[Haskell-cafe] Climbing up the shootout...

Jonathan Cast jonathanccast at fastmail.fm
Mon Sep 22 16:58:07 EDT 2008

On Tue, 2008-09-23 at 00:46 +0400, Bulat Ziganshin wrote:
> Hello Jonathan,
> Tuesday, September 23, 2008, 12:30:19 AM, you wrote:
> >> yes, in asm number of instructions executed more or less define
> >> number of CPU cycles used.
> ....
> well, i more or less know all this stuff. but are you really compare
> to Haskell???

You were tasked with finding a language where `naive' code is fast.
Assembler doesn't count; you have to think about 

>  does Haskell programs typically written in account of
> cache misses and CPU ticks?

No.  At that level, you write assembler (or C).  But assembler and C are
usually not written in a naive fashion (not as naive as naive Haskell).
And when they do, they suck, performance-wise.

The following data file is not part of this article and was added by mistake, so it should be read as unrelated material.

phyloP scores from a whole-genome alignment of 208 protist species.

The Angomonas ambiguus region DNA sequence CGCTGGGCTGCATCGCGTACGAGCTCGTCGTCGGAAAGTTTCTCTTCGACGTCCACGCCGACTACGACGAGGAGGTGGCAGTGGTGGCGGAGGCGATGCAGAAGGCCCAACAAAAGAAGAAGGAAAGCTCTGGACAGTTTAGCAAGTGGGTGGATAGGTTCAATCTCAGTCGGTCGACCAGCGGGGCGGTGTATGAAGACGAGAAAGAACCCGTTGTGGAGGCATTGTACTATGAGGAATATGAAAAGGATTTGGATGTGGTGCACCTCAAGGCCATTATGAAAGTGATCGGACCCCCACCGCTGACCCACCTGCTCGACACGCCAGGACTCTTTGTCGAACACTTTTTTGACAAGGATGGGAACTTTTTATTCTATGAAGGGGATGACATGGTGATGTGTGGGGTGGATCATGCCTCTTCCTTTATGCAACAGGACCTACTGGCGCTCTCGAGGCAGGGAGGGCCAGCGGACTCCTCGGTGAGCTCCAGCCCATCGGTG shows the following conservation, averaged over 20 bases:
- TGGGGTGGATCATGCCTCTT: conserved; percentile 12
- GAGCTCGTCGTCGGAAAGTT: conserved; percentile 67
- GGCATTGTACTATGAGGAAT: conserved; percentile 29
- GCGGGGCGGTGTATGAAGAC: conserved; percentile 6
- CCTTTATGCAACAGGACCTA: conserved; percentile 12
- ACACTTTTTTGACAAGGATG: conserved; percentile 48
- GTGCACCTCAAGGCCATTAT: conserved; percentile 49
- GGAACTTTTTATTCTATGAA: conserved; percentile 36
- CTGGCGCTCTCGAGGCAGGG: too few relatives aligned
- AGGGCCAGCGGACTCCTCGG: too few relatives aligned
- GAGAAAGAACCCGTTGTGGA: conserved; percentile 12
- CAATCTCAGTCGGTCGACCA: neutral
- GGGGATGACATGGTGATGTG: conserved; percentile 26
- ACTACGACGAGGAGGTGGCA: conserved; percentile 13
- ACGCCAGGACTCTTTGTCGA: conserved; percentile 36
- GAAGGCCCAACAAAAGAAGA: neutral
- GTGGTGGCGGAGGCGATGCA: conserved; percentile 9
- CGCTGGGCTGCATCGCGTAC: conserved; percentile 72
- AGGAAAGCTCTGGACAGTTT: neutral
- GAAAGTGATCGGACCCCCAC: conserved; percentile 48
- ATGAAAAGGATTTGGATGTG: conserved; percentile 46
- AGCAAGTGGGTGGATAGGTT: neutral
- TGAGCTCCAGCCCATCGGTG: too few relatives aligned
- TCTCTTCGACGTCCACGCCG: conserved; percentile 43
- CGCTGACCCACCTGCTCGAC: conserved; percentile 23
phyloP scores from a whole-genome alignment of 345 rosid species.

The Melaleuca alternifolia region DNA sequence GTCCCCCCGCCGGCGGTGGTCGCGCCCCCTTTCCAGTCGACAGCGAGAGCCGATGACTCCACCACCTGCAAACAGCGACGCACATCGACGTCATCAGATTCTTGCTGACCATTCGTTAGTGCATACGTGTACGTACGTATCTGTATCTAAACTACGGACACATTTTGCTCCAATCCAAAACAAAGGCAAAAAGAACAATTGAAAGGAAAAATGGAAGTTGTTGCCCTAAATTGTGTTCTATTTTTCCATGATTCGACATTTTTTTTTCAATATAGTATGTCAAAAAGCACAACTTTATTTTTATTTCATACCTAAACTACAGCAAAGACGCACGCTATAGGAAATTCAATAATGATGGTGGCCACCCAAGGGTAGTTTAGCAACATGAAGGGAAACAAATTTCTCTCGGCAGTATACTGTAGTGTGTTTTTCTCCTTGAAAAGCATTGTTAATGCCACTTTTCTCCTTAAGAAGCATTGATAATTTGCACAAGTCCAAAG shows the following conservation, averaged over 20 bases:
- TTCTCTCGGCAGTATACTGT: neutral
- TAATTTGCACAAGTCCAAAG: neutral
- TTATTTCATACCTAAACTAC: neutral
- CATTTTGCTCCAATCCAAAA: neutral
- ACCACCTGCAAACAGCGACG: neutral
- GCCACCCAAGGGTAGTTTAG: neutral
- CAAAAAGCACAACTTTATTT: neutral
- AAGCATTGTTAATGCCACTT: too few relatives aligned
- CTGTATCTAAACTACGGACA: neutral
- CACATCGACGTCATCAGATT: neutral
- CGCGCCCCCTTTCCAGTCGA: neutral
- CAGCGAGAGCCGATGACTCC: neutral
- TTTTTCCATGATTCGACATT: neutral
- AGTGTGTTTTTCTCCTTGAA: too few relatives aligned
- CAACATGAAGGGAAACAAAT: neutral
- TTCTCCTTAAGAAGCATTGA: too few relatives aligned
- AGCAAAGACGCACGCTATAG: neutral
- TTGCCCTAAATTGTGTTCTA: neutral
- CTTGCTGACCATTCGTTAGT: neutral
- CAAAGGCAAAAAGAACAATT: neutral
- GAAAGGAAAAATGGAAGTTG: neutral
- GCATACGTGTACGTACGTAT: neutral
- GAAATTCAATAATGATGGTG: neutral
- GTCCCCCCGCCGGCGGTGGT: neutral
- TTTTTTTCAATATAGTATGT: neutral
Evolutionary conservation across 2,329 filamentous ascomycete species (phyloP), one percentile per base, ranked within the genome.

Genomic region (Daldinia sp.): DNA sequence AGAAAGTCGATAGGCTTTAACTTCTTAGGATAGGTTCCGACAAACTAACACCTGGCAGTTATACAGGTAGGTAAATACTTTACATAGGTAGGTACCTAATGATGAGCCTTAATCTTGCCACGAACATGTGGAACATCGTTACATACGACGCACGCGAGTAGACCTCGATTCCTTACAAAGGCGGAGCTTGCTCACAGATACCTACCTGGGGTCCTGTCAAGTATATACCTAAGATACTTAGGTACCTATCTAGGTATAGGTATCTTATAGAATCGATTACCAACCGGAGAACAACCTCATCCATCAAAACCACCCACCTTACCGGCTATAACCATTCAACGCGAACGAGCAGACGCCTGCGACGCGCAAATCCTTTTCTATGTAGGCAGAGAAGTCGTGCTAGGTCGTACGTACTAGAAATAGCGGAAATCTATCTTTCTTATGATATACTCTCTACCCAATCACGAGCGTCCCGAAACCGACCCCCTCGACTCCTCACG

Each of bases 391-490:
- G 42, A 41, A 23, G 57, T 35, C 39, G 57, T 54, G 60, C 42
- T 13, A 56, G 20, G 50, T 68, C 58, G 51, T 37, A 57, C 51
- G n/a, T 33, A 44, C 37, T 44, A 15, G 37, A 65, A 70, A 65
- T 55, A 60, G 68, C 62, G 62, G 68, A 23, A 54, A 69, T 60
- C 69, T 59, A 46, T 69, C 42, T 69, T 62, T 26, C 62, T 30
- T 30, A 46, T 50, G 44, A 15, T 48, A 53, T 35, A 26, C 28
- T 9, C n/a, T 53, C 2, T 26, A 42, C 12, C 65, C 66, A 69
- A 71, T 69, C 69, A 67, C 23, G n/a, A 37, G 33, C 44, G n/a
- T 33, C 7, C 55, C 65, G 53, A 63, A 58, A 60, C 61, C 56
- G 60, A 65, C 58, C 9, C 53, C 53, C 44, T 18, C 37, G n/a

> i suggest you to look into two papers i
> mentioned

I don't remember the exact citation, but I'm sure I've read them.
Probably several times over.  Most papers I've seen I think the authors
looked for a large contrast; they aren't comparing Haskell and C on
truly level ground.

> - they state hundreds times slower naive Haskell

With slow datastructures

>  vs naive C.

Not so naive; just better datastructures.  Which are then replicated in
the relevant papers.  And the result is neither extremely low-level code
nor 100s of times slower than C.  The term `naive' gets thrown around in
the introduction to these papers for effect, but the Haskell code under
discussion by the time you reach the conclusion isn't much less `naive'
than the C code in the introduction.

> it's a reality, against all your arguments

Bang harder!!  I don't think the next list over can hear you yet!


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